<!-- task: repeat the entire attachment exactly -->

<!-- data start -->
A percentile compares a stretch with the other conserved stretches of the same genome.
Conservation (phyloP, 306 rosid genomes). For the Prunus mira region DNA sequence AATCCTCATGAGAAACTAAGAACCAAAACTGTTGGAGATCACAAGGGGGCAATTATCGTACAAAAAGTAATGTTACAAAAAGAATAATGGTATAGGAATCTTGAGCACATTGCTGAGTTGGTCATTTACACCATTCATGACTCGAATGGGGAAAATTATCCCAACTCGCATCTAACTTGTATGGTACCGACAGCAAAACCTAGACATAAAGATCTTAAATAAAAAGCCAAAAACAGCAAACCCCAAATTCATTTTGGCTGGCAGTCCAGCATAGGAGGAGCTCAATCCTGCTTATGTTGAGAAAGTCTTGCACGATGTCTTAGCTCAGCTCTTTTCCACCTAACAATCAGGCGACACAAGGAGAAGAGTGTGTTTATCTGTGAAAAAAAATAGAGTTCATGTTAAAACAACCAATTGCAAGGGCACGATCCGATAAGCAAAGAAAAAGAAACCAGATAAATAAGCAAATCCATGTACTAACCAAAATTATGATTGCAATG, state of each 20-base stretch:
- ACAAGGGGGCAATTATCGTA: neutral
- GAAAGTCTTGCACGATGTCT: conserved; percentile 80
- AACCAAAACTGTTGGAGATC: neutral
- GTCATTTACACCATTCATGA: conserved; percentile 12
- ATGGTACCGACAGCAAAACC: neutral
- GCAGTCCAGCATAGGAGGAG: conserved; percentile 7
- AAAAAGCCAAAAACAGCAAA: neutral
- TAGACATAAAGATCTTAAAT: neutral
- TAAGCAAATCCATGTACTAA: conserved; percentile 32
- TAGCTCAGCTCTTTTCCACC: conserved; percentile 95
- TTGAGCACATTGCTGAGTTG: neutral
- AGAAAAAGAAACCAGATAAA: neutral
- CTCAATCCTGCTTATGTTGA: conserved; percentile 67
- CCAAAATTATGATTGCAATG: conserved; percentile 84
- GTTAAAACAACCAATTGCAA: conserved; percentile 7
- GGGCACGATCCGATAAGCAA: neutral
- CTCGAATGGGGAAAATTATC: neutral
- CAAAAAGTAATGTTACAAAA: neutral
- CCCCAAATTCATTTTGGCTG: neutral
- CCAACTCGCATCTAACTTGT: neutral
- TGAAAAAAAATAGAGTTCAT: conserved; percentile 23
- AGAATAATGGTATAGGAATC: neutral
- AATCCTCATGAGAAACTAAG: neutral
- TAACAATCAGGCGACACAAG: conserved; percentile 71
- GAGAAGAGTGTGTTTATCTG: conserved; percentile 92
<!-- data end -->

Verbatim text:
A percentile compares a stretch with the other conserved stretches of the same genome.
Conservation (phyloP, 306 rosid genomes). For the Prunus mira region DNA sequence AATCCTCATGAGAAACTAAGAACCAAAACTGTTGGAGATCACAAGGGGGCAATTATCGTACAAAAAGTAATGTTACAAAAAGAATAATGGTATAGGAATCTTGAGCACATTGCTGAGTTGGTCATTTACACCATTCATGACTCGAATGGGGAAAATTATCCCAACTCGCATCTAACTTGTATGGTACCGACAGCAAAACCTAGACATAAAGATCTTAAATAAAAAGCCAAAAACAGCAAACCCCAAATTCATTTTGGCTGGCAGTCCAGCATAGGAGGAGCTCAATCCTGCTTATGTTGAGAAAGTCTTGCACGATGTCTTAGCTCAGCTCTTTTCCACCTAACAATCAGGCGACACAAGGAGAAGAGTGTGTTTATCTGTGAAAAAAAATAGAGTTCATGTTAAAACAACCAATTGCAAGGGCACGATCCGATAAGCAAAGAAAAAGAAACCAGATAAATAAGCAAATCCATGTACTAACCAAAATTATGATTGCAATG, state of each 20-base stretch:
- ACAAGGGGGCAATTATCGTA: neutral
- GAAAGTCTTGCACGATGTCT: conserved; percentile 80
- AACCAAAACTGTTGGAGATC: neutral
- GTCATTTACACCATTCATGA: conserved; percentile 12
- ATGGTACCGACAGCAAAACC: neutral
- GCAGTCCAGCATAGGAGGAG: conserved; percentile 7
- AAAAAGCCAAAAACAGCAAA: neutral
- TAGACATAAAGATCTTAAAT: neutral
- TAAGCAAATCCATGTACTAA: conserved; percentile 32
- TAGCTCAGCTCTTTTCCACC: conserved; percentile 95
- TTGAGCACATTGCTGAGTTG: neutral
- AGAAAAAGAAACCAGATAAA: neutral
- CTCAATCCTGCTTATGTTGA: conserved; percentile 67
- CCAAAATTATGATTGCAATG: conserved; percentile 84
- GTTAAAACAACCAATTGCAA: conserved; percentile 7
- GGGCACGATCCGATAAGCAA: neutral
- CTCGAATGGGGAAAATTATC: neutral
- CAAAAAGTAATGTTACAAAA: neutral
- CCCCAAATTCATTTTGGCTG: neutral
- CCAACTCGCATCTAACTTGT: neutral
- TGAAAAAAAATAGAGTTCAT: conserved; percentile 23
- AGAATAATGGTATAGGAATC: neutral
- AATCCTCATGAGAAACTAAG: neutral
- TAACAATCAGGCGACACAAG: conserved; percentile 71
- GAGAAGAGTGTGTTTATCTG: conserved; percentile 92